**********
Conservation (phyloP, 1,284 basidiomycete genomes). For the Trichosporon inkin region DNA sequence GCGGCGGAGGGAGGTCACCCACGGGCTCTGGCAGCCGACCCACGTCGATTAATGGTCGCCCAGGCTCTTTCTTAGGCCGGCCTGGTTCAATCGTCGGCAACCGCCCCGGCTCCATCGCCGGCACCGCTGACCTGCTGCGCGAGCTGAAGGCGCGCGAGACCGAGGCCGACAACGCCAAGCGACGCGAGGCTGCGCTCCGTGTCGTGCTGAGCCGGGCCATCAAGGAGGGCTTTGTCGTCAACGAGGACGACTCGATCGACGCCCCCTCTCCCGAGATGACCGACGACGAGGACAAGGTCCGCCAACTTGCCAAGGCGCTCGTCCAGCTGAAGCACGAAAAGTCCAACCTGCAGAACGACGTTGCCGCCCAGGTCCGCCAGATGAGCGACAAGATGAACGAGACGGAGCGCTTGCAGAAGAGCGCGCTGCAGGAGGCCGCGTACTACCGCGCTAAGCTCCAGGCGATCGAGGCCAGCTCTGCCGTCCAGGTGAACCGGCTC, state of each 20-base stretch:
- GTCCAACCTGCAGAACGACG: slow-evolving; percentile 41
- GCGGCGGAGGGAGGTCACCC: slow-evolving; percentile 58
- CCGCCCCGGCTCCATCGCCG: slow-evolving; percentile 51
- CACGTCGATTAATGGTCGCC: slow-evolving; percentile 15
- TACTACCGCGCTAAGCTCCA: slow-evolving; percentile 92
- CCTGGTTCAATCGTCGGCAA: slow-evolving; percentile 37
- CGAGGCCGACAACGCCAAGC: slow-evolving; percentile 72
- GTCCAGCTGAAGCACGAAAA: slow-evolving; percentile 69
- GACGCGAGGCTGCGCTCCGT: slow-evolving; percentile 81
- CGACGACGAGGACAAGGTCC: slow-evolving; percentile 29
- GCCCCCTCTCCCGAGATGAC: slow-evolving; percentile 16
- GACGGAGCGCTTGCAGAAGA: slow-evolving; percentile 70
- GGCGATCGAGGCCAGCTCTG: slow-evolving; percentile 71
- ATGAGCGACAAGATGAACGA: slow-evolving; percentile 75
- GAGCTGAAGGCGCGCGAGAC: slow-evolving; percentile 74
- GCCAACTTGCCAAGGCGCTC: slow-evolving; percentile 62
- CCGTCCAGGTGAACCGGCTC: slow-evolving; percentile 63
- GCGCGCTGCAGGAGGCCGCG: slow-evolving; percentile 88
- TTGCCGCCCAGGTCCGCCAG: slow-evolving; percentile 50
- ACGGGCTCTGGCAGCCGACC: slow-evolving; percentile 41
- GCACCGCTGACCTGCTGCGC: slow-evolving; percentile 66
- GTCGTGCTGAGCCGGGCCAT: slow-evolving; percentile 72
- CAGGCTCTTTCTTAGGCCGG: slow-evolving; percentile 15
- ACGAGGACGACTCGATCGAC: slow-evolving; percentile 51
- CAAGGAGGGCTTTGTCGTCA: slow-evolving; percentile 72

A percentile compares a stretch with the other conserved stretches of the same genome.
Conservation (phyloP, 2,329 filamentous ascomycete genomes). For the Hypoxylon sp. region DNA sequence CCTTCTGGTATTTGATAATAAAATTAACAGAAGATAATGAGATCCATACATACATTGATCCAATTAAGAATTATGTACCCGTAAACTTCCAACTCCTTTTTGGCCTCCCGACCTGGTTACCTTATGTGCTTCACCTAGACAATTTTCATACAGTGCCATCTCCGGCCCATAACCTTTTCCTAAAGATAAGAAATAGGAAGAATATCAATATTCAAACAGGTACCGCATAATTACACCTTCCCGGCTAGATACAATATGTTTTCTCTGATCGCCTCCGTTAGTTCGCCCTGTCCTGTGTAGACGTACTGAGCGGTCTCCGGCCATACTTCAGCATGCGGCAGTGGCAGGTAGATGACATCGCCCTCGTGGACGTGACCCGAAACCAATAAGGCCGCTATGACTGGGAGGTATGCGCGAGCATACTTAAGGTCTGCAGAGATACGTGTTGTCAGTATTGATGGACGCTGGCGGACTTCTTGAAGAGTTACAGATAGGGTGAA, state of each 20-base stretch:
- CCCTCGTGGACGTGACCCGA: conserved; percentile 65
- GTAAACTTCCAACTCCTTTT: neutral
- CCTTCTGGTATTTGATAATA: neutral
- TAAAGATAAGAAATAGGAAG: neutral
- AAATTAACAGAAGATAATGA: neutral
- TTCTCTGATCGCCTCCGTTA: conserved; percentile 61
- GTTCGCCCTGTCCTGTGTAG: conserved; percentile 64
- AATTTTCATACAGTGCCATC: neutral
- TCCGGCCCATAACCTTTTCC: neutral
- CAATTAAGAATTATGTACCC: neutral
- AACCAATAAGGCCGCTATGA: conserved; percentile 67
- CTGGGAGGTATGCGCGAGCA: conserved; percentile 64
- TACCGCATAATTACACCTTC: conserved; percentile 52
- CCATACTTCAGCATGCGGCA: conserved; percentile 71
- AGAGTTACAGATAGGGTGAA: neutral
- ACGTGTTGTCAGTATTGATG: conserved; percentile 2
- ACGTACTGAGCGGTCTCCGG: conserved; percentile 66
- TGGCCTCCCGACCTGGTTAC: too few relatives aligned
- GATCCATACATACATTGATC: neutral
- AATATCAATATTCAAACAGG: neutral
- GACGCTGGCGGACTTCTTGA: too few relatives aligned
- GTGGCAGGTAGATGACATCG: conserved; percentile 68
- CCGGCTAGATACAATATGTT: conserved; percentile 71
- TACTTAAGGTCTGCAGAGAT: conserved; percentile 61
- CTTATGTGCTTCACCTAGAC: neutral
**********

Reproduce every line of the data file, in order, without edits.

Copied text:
Conservation (phyloP, 1,284 basidiomycete genomes). For the Trichosporon inkin region DNA sequence GCGGCGGAGGGAGGTCACCCACGGGCTCTGGCAGCCGACCCACGTCGATTAATGGTCGCCCAGGCTCTTTCTTAGGCCGGCCTGGTTCAATCGTCGGCAACCGCCCCGGCTCCATCGCCGGCACCGCTGACCTGCTGCGCGAGCTGAAGGCGCGCGAGACCGAGGCCGACAACGCCAAGCGACGCGAGGCTGCGCTCCGTGTCGTGCTGAGCCGGGCCATCAAGGAGGGCTTTGTCGTCAACGAGGACGACTCGATCGACGCCCCCTCTCCCGAGATGACCGACGACGAGGACAAGGTCCGCCAACTTGCCAAGGCGCTCGTCCAGCTGAAGCACGAAAAGTCCAACCTGCAGAACGACGTTGCCGCCCAGGTCCGCCAGATGAGCGACAAGATGAACGAGACGGAGCGCTTGCAGAAGAGCGCGCTGCAGGAGGCCGCGTACTACCGCGCTAAGCTCCAGGCGATCGAGGCCAGCTCTGCCGTCCAGGTGAACCGGCTC, state of each 20-base stretch:
- GTCCAACCTGCAGAACGACG: slow-evolving; percentile 41
- GCGGCGGAGGGAGGTCACCC: slow-evolving; percentile 58
- CCGCCCCGGCTCCATCGCCG: slow-evolving; percentile 51
- CACGTCGATTAATGGTCGCC: slow-evolving; percentile 15
- TACTACCGCGCTAAGCTCCA: slow-evolving; percentile 92
- CCTGGTTCAATCGTCGGCAA: slow-evolving; percentile 37
- CGAGGCCGACAACGCCAAGC: slow-evolving; percentile 72
- GTCCAGCTGAAGCACGAAAA: slow-evolving; percentile 69
- GACGCGAGGCTGCGCTCCGT: slow-evolving; percentile 81
- CGACGACGAGGACAAGGTCC: slow-evolving; percentile 29
- GCCCCCTCTCCCGAGATGAC: slow-evolving; percentile 16
- GACGGAGCGCTTGCAGAAGA: slow-evolving; percentile 70
- GGCGATCGAGGCCAGCTCTG: slow-evolving; percentile 71
- ATGAGCGACAAGATGAACGA: slow-evolving; percentile 75
- GAGCTGAAGGCGCGCGAGAC: slow-evolving; percentile 74
- GCCAACTTGCCAAGGCGCTC: slow-evolving; percentile 62
- CCGTCCAGGTGAACCGGCTC: slow-evolving; percentile 63
- GCGCGCTGCAGGAGGCCGCG: slow-evolving; percentile 88
- TTGCCGCCCAGGTCCGCCAG: slow-evolving; percentile 50
- ACGGGCTCTGGCAGCCGACC: slow-evolving; percentile 41
- GCACCGCTGACCTGCTGCGC: slow-evolving; percentile 66
- GTCGTGCTGAGCCGGGCCAT: slow-evolving; percentile 72
- CAGGCTCTTTCTTAGGCCGG: slow-evolving; percentile 15
- ACGAGGACGACTCGATCGAC: slow-evolving; percentile 51
- CAAGGAGGGCTTTGTCGTCA: slow-evolving; percentile 72

A percentile compares a stretch with the other conserved stretches of the same genome.
Conservation (phyloP, 2,329 filamentous ascomycete genomes). For the Hypoxylon sp. region DNA sequence CCTTCTGGTATTTGATAATAAAATTAACAGAAGATAATGAGATCCATACATACATTGATCCAATTAAGAATTATGTACCCGTAAACTTCCAACTCCTTTTTGGCCTCCCGACCTGGTTACCTTATGTGCTTCACCTAGACAATTTTCATACAGTGCCATCTCCGGCCCATAACCTTTTCCTAAAGATAAGAAATAGGAAGAATATCAATATTCAAACAGGTACCGCATAATTACACCTTCCCGGCTAGATACAATATGTTTTCTCTGATCGCCTCCGTTAGTTCGCCCTGTCCTGTGTAGACGTACTGAGCGGTCTCCGGCCATACTTCAGCATGCGGCAGTGGCAGGTAGATGACATCGCCCTCGTGGACGTGACCCGAAACCAATAAGGCCGCTATGACTGGGAGGTATGCGCGAGCATACTTAAGGTCTGCAGAGATACGTGTTGTCAGTATTGATGGACGCTGGCGGACTTCTTGAAGAGTTACAGATAGGGTGAA, state of each 20-base stretch:
- CCCTCGTGGACGTGACCCGA: conserved; percentile 65
- GTAAACTTCCAACTCCTTTT: neutral
- CCTTCTGGTATTTGATAATA: neutral
- TAAAGATAAGAAATAGGAAG: neutral
- AAATTAACAGAAGATAATGA: neutral
- TTCTCTGATCGCCTCCGTTA: conserved; percentile 61
- GTTCGCCCTGTCCTGTGTAG: conserved; percentile 64
- AATTTTCATACAGTGCCATC: neutral
- TCCGGCCCATAACCTTTTCC: neutral
- CAATTAAGAATTATGTACCC: neutral
- AACCAATAAGGCCGCTATGA: conserved; percentile 67
- CTGGGAGGTATGCGCGAGCA: conserved; percentile 64
- TACCGCATAATTACACCTTC: conserved; percentile 52
- CCATACTTCAGCATGCGGCA: conserved; percentile 71
- AGAGTTACAGATAGGGTGAA: neutral
- ACGTGTTGTCAGTATTGATG: conserved; percentile 2
- ACGTACTGAGCGGTCTCCGG: conserved; percentile 66
- TGGCCTCCCGACCTGGTTAC: too few relatives aligned
- GATCCATACATACATTGATC: neutral
- AATATCAATATTCAAACAGG: neutral
- GACGCTGGCGGACTTCTTGA: too few relatives aligned
- GTGGCAGGTAGATGACATCG: conserved; percentile 68
- CCGGCTAGATACAATATGTT: conserved; percentile 71
- TACTTAAGGTCTGCAGAGAT: conserved; percentile 61
- CTTATGTGCTTCACCTAGAC: neutral